Thursday, February 9, 2012

How to create a simple WinForms Project?

Step 1: Start up Visual Studio.
Step 2: Create a new Windows Forms project called HelloWorld.
Step 3: Drag a Label control onto the Form and set it's Text property to "What's Your Name:'.
Step 4: Drag a TextBox control onto the Form and name it txtName.
Step 5: Drag a Label control onto the form, clear it's Text property and name lblGreeting.
Step 6: Drag a Button control onto the form and name it btnExit.
Step 7: Drag a Button control onto the form and name it btnGreeting.
Step 8: Right click away from the Form and select View Code from the pop-up menu.

When you first created the Windows Forms project, Visual Studio started you off with a blank form called Form1 and created this program.cs file:

using System;
using System.Windows.Forms;
namespace HelloWorld
  static class Program
    /// <summary>
    /// The main entry point for the application.
    /// </summary>
    static void Main()
      Application.SetCompatibleTextRenderingDefault( false );
      Application.Run( new Form1() );
When you selected View Code from the pop-up menu you got something like this:

using System;
using System.Text;
using System.Windows.Forms;
namespace HelloWorld
  public partial class Form1 : Form
    public Form1()
Notice the using System.Text; line at the top of the form1.cs file, that is the namespace that includes the StringBuilder class that we are using.

With just that much code, if you run the form, it will resize, minimize, and close with the close button, but the btnExit and btnGreeting buttons will accomplish nothing yet.

To make the btnExit accomplish what it should be doing, add this to your Form1 class

    private void btnExit_Click( object sender, EventArgs e )

To make the btnGreeting accomplish what it should be doing, add this to your Form1 class:

    private void btnGreeting_Click( object sender, EventArgs e )
      StringBuilder sb = new StringBuilder();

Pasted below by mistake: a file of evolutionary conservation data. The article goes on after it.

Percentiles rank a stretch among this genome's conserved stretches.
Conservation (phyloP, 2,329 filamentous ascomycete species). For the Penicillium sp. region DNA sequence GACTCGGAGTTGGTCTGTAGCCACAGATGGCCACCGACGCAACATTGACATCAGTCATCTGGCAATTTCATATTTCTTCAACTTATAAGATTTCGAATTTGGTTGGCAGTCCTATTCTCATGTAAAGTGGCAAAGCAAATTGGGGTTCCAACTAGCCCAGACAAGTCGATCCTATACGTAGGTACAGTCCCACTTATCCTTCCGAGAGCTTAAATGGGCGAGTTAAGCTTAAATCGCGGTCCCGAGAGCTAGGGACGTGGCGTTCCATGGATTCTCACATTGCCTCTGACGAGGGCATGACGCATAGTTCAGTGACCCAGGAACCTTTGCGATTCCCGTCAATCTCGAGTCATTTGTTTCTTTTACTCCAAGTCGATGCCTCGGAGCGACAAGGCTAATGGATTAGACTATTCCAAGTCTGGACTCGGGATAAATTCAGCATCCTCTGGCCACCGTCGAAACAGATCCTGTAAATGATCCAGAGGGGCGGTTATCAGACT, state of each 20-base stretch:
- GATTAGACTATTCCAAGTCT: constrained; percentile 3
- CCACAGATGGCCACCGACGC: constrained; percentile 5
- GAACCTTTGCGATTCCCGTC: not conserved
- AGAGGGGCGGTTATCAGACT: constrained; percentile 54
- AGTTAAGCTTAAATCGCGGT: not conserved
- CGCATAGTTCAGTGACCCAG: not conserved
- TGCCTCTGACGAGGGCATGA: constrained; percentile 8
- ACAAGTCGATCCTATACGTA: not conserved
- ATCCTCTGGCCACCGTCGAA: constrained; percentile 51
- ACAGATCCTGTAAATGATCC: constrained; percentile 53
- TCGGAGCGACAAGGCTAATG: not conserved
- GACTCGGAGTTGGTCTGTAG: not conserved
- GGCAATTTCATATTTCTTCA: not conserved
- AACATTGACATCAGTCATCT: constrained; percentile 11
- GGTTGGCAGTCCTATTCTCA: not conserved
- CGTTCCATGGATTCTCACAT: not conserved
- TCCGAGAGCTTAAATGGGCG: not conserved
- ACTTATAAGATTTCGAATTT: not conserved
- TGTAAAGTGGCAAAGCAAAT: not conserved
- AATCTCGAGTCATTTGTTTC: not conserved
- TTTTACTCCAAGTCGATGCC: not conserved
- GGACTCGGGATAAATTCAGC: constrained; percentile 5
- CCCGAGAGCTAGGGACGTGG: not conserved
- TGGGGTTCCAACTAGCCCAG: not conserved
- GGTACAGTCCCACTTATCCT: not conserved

sb.Append( "Hello " );
      if ( txtName.Text.Length != 0 )
        sb.Append( txtName.Text );
        sb.Append( "World" );
      lblGreeting.Text = sb.ToString();

Now you can run the form again.

Try hitting the Get Greeting button without entering anything in the Text Box.

You should see that the lblGreeting was set to "Hello World".

Try putting your name into the Text Box and then hit the Get Greeting button again.

This time you should see "Hello <your name>"

Now, let's talk about what the btnGreeting_Click method was actually doing:

Since we are building a two part string, we used a StringBuilder class and named it sb. If we had left it at that we would have had a null object since all classes are objects. So that's why sb = new StringBuilder();

The next thing we do is sb.Append( "Hello " ); This appends the word "Hello" followed by a space to our empty sb.

What comes next is a test on the length of the string entered into the Text Box.

if( txtName.Text.Lenght != 0 )

If this condition is true, we append the txtName.Text onto our sb, with
sb.Append( txtName.Text);

If this condition is false, we append "World" onto our sb, with sb.Append( "World" );

Finally, we set the lblGreeting's Text property to the contents of our sb, with
lblGreeting.Text = sb.ToString();

Now we'll talk a little about the btnExit_Click method:

This event handler only has one thing to do, cause the application to exit. To accomplish this task, we use the Application class that is part of the Form class that our Form1 class inhereted from. Application.Exit();

There is only one more addition to make to make our form's title bar say "Hello World" instead of "Form1":

In the Form1 constructor, public Form1() after the call to InitializeComponent() add this line:
Text = "Hello World";

Congradulations, you've now created your first Windows Forms project!

But what was that program.cs file doing? In every Windows Forms project there has to be a starting place, and that starting place is a static method called Main in a class called Program. Now the class called Program is enclosed within a namespace called  HelloWorld.

Up above the namespace and class we have two necessary using statements;
using System;
using System.Windows.Forms;

These pull in the namespaces needed by our HelloWorld project.

The next two lines just set up some default actions on the Appliction class. It's the third line that very important for our purposes:
Application.Run( new Form1() );

When we say new Form1() we are getting a new instance of the class Form1. So this third line is telling the Appliction to Run a new Form1(); Which calls the constructor Form1() which calls InitializeCompentent(); which puts all of our controls on the form.

And now you understand how a Windows Forms project gets started.

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